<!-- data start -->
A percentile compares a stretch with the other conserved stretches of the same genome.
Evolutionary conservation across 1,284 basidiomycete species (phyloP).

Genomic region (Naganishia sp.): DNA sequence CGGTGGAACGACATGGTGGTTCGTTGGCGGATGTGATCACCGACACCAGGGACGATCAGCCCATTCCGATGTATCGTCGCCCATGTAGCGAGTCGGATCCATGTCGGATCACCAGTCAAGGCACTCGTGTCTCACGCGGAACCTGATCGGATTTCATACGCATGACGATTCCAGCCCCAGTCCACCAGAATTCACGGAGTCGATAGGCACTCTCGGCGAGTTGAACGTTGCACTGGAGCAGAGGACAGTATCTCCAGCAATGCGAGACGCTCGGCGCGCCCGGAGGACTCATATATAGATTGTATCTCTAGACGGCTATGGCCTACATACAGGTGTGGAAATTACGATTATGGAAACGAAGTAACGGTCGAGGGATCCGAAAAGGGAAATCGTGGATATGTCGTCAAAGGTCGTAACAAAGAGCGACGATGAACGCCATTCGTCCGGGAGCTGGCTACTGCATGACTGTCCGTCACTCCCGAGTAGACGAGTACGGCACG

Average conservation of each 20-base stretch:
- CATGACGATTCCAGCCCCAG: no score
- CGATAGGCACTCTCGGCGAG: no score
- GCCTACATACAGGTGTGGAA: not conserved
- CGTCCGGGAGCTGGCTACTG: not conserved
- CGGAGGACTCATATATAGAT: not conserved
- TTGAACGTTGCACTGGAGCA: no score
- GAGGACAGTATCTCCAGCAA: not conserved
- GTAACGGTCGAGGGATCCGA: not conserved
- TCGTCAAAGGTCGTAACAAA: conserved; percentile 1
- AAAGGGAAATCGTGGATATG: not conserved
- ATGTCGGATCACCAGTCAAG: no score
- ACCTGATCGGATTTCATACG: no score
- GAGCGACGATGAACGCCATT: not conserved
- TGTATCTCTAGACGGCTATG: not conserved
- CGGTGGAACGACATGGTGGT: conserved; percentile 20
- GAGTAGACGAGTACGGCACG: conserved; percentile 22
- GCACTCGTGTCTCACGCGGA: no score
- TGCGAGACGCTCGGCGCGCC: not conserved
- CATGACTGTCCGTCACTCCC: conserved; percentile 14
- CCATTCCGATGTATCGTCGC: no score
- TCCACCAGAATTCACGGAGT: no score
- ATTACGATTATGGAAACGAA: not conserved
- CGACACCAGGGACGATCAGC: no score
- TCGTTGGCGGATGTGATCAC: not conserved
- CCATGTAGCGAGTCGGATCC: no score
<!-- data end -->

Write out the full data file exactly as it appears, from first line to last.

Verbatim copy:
A percentile compares a stretch with the other conserved stretches of the same genome.
Evolutionary conservation across 1,284 basidiomycete species (phyloP).

Genomic region (Naganishia sp.): DNA sequence CGGTGGAACGACATGGTGGTTCGTTGGCGGATGTGATCACCGACACCAGGGACGATCAGCCCATTCCGATGTATCGTCGCCCATGTAGCGAGTCGGATCCATGTCGGATCACCAGTCAAGGCACTCGTGTCTCACGCGGAACCTGATCGGATTTCATACGCATGACGATTCCAGCCCCAGTCCACCAGAATTCACGGAGTCGATAGGCACTCTCGGCGAGTTGAACGTTGCACTGGAGCAGAGGACAGTATCTCCAGCAATGCGAGACGCTCGGCGCGCCCGGAGGACTCATATATAGATTGTATCTCTAGACGGCTATGGCCTACATACAGGTGTGGAAATTACGATTATGGAAACGAAGTAACGGTCGAGGGATCCGAAAAGGGAAATCGTGGATATGTCGTCAAAGGTCGTAACAAAGAGCGACGATGAACGCCATTCGTCCGGGAGCTGGCTACTGCATGACTGTCCGTCACTCCCGAGTAGACGAGTACGGCACG

Average conservation of each 20-base stretch:
- CATGACGATTCCAGCCCCAG: no score
- CGATAGGCACTCTCGGCGAG: no score
- GCCTACATACAGGTGTGGAA: not conserved
- CGTCCGGGAGCTGGCTACTG: not conserved
- CGGAGGACTCATATATAGAT: not conserved
- TTGAACGTTGCACTGGAGCA: no score
- GAGGACAGTATCTCCAGCAA: not conserved
- GTAACGGTCGAGGGATCCGA: not conserved
- TCGTCAAAGGTCGTAACAAA: conserved; percentile 1
- AAAGGGAAATCGTGGATATG: not conserved
- ATGTCGGATCACCAGTCAAG: no score
- ACCTGATCGGATTTCATACG: no score
- GAGCGACGATGAACGCCATT: not conserved
- TGTATCTCTAGACGGCTATG: not conserved
- CGGTGGAACGACATGGTGGT: conserved; percentile 20
- GAGTAGACGAGTACGGCACG: conserved; percentile 22
- GCACTCGTGTCTCACGCGGA: no score
- TGCGAGACGCTCGGCGCGCC: not conserved
- CATGACTGTCCGTCACTCCC: conserved; percentile 14
- CCATTCCGATGTATCGTCGC: no score
- TCCACCAGAATTCACGGAGT: no score
- ATTACGATTATGGAAACGAA: not conserved
- CGACACCAGGGACGATCAGC: no score
- TCGTTGGCGGATGTGATCAC: not conserved
- CCATGTAGCGAGTCGGATCC: no score